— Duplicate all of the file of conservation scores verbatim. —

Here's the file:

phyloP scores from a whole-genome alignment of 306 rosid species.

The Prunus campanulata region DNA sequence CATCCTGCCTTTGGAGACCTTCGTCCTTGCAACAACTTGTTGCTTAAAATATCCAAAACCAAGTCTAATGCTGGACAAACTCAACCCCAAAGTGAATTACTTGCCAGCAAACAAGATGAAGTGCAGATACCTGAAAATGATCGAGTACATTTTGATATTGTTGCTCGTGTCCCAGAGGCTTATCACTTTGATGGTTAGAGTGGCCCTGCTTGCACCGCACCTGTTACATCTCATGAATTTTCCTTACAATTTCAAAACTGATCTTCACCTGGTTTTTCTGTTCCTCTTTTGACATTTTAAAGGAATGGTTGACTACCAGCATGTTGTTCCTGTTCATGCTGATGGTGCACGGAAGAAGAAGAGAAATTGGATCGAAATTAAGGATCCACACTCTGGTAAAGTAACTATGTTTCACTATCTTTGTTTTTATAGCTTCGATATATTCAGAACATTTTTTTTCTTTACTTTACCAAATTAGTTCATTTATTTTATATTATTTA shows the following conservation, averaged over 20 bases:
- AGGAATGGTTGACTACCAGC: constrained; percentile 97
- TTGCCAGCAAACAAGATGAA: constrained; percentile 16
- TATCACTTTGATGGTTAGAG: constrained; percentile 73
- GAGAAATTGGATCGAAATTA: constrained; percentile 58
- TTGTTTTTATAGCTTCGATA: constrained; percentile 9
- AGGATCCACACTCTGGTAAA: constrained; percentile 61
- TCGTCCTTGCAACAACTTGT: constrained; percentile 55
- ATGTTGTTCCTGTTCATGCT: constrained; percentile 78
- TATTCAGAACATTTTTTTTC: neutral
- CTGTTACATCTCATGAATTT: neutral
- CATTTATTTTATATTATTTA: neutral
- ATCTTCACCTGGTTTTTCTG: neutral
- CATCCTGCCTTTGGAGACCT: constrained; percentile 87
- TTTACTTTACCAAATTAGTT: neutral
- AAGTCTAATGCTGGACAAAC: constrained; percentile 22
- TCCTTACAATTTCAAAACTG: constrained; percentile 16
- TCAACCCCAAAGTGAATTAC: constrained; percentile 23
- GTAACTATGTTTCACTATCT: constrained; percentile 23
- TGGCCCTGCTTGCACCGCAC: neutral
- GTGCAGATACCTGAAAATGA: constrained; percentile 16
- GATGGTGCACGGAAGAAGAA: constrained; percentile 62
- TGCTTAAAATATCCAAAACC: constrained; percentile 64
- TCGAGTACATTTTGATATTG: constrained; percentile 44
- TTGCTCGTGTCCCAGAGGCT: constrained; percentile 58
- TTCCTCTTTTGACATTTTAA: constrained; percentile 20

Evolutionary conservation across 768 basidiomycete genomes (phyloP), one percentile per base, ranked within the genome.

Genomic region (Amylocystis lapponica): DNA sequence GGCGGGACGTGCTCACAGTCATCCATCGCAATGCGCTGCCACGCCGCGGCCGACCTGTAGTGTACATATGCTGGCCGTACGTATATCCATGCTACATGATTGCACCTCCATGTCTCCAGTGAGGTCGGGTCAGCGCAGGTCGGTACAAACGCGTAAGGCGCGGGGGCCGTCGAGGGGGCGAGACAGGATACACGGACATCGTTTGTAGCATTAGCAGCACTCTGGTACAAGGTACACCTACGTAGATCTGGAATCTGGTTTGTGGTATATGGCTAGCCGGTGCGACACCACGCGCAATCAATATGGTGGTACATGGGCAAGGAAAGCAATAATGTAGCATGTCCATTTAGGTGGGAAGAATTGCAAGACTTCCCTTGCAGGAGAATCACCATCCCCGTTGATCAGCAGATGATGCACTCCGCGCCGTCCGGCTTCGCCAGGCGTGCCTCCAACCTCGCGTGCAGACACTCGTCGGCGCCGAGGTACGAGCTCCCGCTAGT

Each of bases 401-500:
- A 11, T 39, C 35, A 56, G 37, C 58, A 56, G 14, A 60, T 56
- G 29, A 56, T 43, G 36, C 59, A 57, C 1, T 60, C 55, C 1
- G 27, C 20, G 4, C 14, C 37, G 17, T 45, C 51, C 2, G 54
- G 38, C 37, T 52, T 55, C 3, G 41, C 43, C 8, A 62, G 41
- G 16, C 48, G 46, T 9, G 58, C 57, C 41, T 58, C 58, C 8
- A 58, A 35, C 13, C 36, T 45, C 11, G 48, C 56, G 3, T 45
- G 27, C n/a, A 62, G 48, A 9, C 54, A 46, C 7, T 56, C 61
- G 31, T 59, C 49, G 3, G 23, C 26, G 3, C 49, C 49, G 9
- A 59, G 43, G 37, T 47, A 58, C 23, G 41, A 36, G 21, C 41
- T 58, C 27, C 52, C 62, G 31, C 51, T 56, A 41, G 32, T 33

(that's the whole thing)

phyloP scores from a whole-genome alignment of 306 rosid species.

The Prunus campanulata region DNA sequence CATCCTGCCTTTGGAGACCTTCGTCCTTGCAACAACTTGTTGCTTAAAATATCCAAAACCAAGTCTAATGCTGGACAAACTCAACCCCAAAGTGAATTACTTGCCAGCAAACAAGATGAAGTGCAGATACCTGAAAATGATCGAGTACATTTTGATATTGTTGCTCGTGTCCCAGAGGCTTATCACTTTGATGGTTAGAGTGGCCCTGCTTGCACCGCACCTGTTACATCTCATGAATTTTCCTTACAATTTCAAAACTGATCTTCACCTGGTTTTTCTGTTCCTCTTTTGACATTTTAAAGGAATGGTTGACTACCAGCATGTTGTTCCTGTTCATGCTGATGGTGCACGGAAGAAGAAGAGAAATTGGATCGAAATTAAGGATCCACACTCTGGTAAAGTAACTATGTTTCACTATCTTTGTTTTTATAGCTTCGATATATTCAGAACATTTTTTTTCTTTACTTTACCAAATTAGTTCATTTATTTTATATTATTTA shows the following conservation, averaged over 20 bases:
- AGGAATGGTTGACTACCAGC: constrained; percentile 97
- TTGCCAGCAAACAAGATGAA: constrained; percentile 16
- TATCACTTTGATGGTTAGAG: constrained; percentile 73
- GAGAAATTGGATCGAAATTA: constrained; percentile 58
- TTGTTTTTATAGCTTCGATA: constrained; percentile 9
- AGGATCCACACTCTGGTAAA: constrained; percentile 61
- TCGTCCTTGCAACAACTTGT: constrained; percentile 55
- ATGTTGTTCCTGTTCATGCT: constrained; percentile 78
- TATTCAGAACATTTTTTTTC: neutral
- CTGTTACATCTCATGAATTT: neutral
- CATTTATTTTATATTATTTA: neutral
- ATCTTCACCTGGTTTTTCTG: neutral
- CATCCTGCCTTTGGAGACCT: constrained; percentile 87
- TTTACTTTACCAAATTAGTT: neutral
- AAGTCTAATGCTGGACAAAC: constrained; percentile 22
- TCCTTACAATTTCAAAACTG: constrained; percentile 16
- TCAACCCCAAAGTGAATTAC: constrained; percentile 23
- GTAACTATGTTTCACTATCT: constrained; percentile 23
- TGGCCCTGCTTGCACCGCAC: neutral
- GTGCAGATACCTGAAAATGA: constrained; percentile 16
- GATGGTGCACGGAAGAAGAA: constrained; percentile 62
- TGCTTAAAATATCCAAAACC: constrained; percentile 64
- TCGAGTACATTTTGATATTG: constrained; percentile 44
- TTGCTCGTGTCCCAGAGGCT: constrained; percentile 58
- TTCCTCTTTTGACATTTTAA: constrained; percentile 20

Evolutionary conservation across 768 basidiomycete genomes (phyloP), one percentile per base, ranked within the genome.

Genomic region (Amylocystis lapponica): DNA sequence GGCGGGACGTGCTCACAGTCATCCATCGCAATGCGCTGCCACGCCGCGGCCGACCTGTAGTGTACATATGCTGGCCGTACGTATATCCATGCTACATGATTGCACCTCCATGTCTCCAGTGAGGTCGGGTCAGCGCAGGTCGGTACAAACGCGTAAGGCGCGGGGGCCGTCGAGGGGGCGAGACAGGATACACGGACATCGTTTGTAGCATTAGCAGCACTCTGGTACAAGGTACACCTACGTAGATCTGGAATCTGGTTTGTGGTATATGGCTAGCCGGTGCGACACCACGCGCAATCAATATGGTGGTACATGGGCAAGGAAAGCAATAATGTAGCATGTCCATTTAGGTGGGAAGAATTGCAAGACTTCCCTTGCAGGAGAATCACCATCCCCGTTGATCAGCAGATGATGCACTCCGCGCCGTCCGGCTTCGCCAGGCGTGCCTCCAACCTCGCGTGCAGACACTCGTCGGCGCCGAGGTACGAGCTCCCGCTAGT

Each of bases 401-500:
- A 11, T 39, C 35, A 56, G 37, C 58, A 56, G 14, A 60, T 56
- G 29, A 56, T 43, G 36, C 59, A 57, C 1, T 60, C 55, C 1
- G 27, C 20, G 4, C 14, C 37, G 17, T 45, C 51, C 2, G 54
- G 38, C 37, T 52, T 55, C 3, G 41, C 43, C 8, A 62, G 41
- G 16, C 48, G 46, T 9, G 58, C 57, C 41, T 58, C 58, C 8
- A 58, A 35, C 13, C 36, T 45, C 11, G 48, C 56, G 3, T 45
- G 27, C n/a, A 62, G 48, A 9, C 54, A 46, C 7, T 56, C 61
- G 31, T 59, C 49, G 3, G 23, C 26, G 3, C 49, C 49, G 9
- A 59, G 43, G 37, T 47, A 58, C 23, G 41, A 36, G 21, C 41
- T 58, C 27, C 52, C 62, G 31, C 51, T 56, A 41, G 32, T 33